In higher education, chances are you’ve heard or dealt with issues of academic integrity. Some claim that cheating is now such a significant issue that they can no longer assign value to homework. It is true that the availability of solutions and the ease at which students can share answers online have drastically altered the way instructors must approach class assignments.
Answers to many textbook problems are widely available on the web. Even if students want to learn the material, they are unlikely to take a hit on their grade if they perceive that most of their peers are excelling by sharing answers. Therefore, it has become common practice among professors to completely devalue homework in order to remove the incentive or temptation to cheat.
Let’s imagine for a moment a scenario in which cheating does not exist or has been significantly reduced. Here are some foundational reasons why it is important to value homework.
- Practice works. As we recently discussed in our article Practice Makes Progress, students who practice course material in the same way that they are tested will achieve greater academic performance. Students need homework, but they are unlikely to complete it when there is no value assigned to it.
- Incentives work. Studies continue to show that students learn best when there are concrete incentives to practice throughout the learning process. In a 2005 study at Queens College and the City University of New York, researchers studied the likelihood of homework submission and the resulting performance on quizzes for two groups of psychology majors. The first group received up to five points for homework completion (toward a maximum course total of 510 points), while the second group only received instructor feedback. On average, students completing homework with an assigned value received a full letter grade higher on the following exam.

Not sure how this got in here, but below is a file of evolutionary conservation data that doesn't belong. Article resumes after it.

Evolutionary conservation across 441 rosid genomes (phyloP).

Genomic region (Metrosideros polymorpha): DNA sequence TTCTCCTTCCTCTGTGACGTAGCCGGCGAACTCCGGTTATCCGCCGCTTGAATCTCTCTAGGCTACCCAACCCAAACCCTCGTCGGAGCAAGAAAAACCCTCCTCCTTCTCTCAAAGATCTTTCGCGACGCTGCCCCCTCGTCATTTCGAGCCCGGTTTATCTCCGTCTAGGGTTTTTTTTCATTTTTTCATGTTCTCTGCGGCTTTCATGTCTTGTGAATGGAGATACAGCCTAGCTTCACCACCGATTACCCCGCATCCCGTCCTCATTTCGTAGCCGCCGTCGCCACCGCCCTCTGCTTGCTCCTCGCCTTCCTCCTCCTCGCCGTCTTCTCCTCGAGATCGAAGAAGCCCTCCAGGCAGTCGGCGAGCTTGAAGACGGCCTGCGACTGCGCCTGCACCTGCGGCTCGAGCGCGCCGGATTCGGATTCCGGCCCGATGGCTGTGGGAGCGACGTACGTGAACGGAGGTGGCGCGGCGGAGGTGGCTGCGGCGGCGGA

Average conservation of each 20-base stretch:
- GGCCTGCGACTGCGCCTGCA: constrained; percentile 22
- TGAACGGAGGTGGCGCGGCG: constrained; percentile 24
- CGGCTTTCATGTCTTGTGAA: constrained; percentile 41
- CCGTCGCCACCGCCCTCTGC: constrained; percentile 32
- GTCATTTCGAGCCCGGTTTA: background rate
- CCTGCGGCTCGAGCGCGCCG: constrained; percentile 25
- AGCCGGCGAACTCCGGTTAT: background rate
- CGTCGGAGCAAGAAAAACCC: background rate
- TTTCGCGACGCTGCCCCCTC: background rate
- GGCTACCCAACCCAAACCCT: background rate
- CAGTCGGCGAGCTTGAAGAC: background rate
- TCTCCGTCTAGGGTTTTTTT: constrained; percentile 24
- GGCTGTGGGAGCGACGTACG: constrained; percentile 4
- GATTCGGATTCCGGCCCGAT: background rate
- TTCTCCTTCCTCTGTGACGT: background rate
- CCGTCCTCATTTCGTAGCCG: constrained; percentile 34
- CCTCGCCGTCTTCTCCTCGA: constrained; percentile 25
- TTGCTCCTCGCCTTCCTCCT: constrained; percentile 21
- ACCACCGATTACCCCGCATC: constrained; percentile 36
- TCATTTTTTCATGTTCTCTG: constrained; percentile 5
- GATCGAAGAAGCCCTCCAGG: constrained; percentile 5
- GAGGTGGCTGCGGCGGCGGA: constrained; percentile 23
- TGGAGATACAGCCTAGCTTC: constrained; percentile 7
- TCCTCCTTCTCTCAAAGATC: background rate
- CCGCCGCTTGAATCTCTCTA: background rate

- Milestones work. Just like quizzes and mid-terms, homework assignments provide measurable milestones throughout the learning process. This is valuable for both the professor and student, who can each make adjustments sooner rather than later if it becomes apparent that the material is not understood.
These can all be effective tools, but the modern classroom has changed. In an ideal scenario, all students are working their assigned problems, getting immediate feedback based on their missteps, and avoiding the temptation to peek at the online solutions. We know that there are a number of effective ways instructors have engaged their students in the learning process. Let us know what's worked for you by sharing your thoughts in the comment section.
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